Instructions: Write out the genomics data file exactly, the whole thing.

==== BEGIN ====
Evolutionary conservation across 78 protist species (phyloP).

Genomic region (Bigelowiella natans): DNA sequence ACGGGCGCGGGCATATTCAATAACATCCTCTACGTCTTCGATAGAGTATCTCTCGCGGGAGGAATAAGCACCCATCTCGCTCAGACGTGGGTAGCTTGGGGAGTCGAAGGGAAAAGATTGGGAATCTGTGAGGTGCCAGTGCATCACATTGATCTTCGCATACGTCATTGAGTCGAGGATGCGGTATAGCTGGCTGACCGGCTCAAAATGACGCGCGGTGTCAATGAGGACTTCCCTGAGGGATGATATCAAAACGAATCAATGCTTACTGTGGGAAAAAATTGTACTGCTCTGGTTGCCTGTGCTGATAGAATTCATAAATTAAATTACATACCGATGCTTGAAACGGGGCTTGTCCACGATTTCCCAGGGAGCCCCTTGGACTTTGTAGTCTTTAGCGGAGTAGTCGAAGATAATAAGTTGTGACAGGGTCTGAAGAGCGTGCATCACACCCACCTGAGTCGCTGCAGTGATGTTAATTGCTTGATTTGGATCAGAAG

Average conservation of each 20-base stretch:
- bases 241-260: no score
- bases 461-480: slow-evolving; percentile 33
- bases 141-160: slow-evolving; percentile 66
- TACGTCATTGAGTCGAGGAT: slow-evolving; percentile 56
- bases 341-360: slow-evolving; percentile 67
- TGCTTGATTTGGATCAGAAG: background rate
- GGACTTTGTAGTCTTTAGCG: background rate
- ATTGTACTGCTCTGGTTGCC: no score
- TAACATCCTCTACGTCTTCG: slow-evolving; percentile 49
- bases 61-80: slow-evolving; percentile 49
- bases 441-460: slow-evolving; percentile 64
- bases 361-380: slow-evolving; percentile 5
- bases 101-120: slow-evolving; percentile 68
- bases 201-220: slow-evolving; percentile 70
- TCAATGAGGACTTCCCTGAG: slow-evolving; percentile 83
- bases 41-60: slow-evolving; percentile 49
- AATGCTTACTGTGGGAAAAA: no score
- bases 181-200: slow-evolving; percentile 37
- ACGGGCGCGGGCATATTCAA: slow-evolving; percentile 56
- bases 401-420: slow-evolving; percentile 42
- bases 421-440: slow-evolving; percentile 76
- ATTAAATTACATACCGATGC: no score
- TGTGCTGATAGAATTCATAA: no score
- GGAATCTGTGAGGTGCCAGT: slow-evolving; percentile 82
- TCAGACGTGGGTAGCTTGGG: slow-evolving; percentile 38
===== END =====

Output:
Evolutionary conservation across 78 protist species (phyloP).

Genomic region (Bigelowiella natans): DNA sequence ACGGGCGCGGGCATATTCAATAACATCCTCTACGTCTTCGATAGAGTATCTCTCGCGGGAGGAATAAGCACCCATCTCGCTCAGACGTGGGTAGCTTGGGGAGTCGAAGGGAAAAGATTGGGAATCTGTGAGGTGCCAGTGCATCACATTGATCTTCGCATACGTCATTGAGTCGAGGATGCGGTATAGCTGGCTGACCGGCTCAAAATGACGCGCGGTGTCAATGAGGACTTCCCTGAGGGATGATATCAAAACGAATCAATGCTTACTGTGGGAAAAAATTGTACTGCTCTGGTTGCCTGTGCTGATAGAATTCATAAATTAAATTACATACCGATGCTTGAAACGGGGCTTGTCCACGATTTCCCAGGGAGCCCCTTGGACTTTGTAGTCTTTAGCGGAGTAGTCGAAGATAATAAGTTGTGACAGGGTCTGAAGAGCGTGCATCACACCCACCTGAGTCGCTGCAGTGATGTTAATTGCTTGATTTGGATCAGAAG

Average conservation of each 20-base stretch:
- bases 241-260: no score
- bases 461-480: slow-evolving; percentile 33
- bases 141-160: slow-evolving; percentile 66
- TACGTCATTGAGTCGAGGAT: slow-evolving; percentile 56
- bases 341-360: slow-evolving; percentile 67
- TGCTTGATTTGGATCAGAAG: background rate
- GGACTTTGTAGTCTTTAGCG: background rate
- ATTGTACTGCTCTGGTTGCC: no score
- TAACATCCTCTACGTCTTCG: slow-evolving; percentile 49
- bases 61-80: slow-evolving; percentile 49
- bases 441-460: slow-evolving; percentile 64
- bases 361-380: slow-evolving; percentile 5
- bases 101-120: slow-evolving; percentile 68
- bases 201-220: slow-evolving; percentile 70
- TCAATGAGGACTTCCCTGAG: slow-evolving; percentile 83
- bases 41-60: slow-evolving; percentile 49
- AATGCTTACTGTGGGAAAAA: no score
- bases 181-200: slow-evolving; percentile 37
- ACGGGCGCGGGCATATTCAA: slow-evolving; percentile 56
- bases 401-420: slow-evolving; percentile 42
- bases 421-440: slow-evolving; percentile 76
- ATTAAATTACATACCGATGC: no score
- TGTGCTGATAGAATTCATAA: no score
- GGAATCTGTGAGGTGCCAGT: slow-evolving; percentile 82
- TCAGACGTGGGTAGCTTGGG: slow-evolving; percentile 38